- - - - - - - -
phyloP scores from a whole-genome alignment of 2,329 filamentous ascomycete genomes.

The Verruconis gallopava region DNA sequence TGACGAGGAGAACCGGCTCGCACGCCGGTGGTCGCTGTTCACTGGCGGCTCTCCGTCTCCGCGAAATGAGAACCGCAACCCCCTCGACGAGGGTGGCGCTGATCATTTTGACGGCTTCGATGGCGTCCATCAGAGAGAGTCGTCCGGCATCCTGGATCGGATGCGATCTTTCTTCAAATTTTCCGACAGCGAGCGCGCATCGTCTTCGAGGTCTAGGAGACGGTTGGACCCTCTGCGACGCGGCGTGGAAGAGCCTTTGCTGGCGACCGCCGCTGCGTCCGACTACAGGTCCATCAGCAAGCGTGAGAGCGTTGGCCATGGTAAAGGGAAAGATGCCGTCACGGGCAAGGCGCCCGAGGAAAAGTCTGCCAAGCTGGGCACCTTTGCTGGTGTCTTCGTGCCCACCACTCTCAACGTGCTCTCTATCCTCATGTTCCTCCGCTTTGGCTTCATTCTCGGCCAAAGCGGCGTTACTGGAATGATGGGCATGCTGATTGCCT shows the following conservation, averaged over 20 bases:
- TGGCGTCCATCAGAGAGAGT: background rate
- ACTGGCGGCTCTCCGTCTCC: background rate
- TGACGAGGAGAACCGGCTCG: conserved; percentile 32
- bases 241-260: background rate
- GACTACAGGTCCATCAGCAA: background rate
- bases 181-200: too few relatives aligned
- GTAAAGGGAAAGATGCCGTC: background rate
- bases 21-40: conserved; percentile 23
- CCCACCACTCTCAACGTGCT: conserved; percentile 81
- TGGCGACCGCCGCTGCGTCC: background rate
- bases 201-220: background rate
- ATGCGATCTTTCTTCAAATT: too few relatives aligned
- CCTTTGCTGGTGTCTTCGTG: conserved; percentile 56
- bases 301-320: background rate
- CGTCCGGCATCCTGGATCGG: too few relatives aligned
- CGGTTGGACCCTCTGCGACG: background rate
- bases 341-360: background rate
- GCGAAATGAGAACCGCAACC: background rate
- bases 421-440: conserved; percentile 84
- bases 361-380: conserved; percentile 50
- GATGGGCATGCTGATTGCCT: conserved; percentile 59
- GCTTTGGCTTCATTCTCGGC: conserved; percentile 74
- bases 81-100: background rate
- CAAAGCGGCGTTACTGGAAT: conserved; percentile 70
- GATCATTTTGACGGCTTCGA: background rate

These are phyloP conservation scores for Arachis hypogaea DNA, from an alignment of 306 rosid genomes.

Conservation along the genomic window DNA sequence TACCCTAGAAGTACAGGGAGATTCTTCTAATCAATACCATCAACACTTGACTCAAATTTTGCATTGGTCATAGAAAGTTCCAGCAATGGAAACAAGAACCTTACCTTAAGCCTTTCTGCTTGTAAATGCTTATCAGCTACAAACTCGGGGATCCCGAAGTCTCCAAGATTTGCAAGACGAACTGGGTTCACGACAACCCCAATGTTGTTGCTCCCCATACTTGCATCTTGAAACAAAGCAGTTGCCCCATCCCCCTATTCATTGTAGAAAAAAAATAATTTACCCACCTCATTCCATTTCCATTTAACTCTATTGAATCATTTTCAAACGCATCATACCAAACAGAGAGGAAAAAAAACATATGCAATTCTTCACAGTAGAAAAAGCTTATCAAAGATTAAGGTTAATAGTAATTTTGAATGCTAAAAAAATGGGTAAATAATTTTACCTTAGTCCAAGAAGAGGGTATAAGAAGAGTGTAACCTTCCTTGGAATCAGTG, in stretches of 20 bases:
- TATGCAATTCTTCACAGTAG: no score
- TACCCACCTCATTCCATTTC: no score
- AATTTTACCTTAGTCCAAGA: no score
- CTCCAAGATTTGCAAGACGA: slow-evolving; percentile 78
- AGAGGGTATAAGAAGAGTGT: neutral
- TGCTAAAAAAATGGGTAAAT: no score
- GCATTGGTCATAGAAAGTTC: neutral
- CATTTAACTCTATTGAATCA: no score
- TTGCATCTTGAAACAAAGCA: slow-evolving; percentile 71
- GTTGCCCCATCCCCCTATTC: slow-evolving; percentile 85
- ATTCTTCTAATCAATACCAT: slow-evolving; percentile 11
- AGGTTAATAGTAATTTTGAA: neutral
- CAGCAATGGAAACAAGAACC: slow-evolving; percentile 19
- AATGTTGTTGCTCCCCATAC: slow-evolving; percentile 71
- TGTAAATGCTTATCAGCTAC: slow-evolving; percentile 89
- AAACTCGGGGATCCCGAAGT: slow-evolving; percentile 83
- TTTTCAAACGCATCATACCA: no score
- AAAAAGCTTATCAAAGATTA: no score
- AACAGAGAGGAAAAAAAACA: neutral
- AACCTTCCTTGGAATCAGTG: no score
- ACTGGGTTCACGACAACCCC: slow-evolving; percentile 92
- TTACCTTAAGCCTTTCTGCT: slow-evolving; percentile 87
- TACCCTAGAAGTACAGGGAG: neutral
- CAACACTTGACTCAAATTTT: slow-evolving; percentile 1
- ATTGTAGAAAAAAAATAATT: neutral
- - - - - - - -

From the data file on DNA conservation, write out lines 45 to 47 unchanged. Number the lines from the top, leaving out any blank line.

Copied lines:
- AAACTCGGGGATCCCGAAGT: slow-evolving; percentile 83
- TTTTCAAACGCATCATACCA: no score
- AAAAAGCTTATCAAAGATTA: no score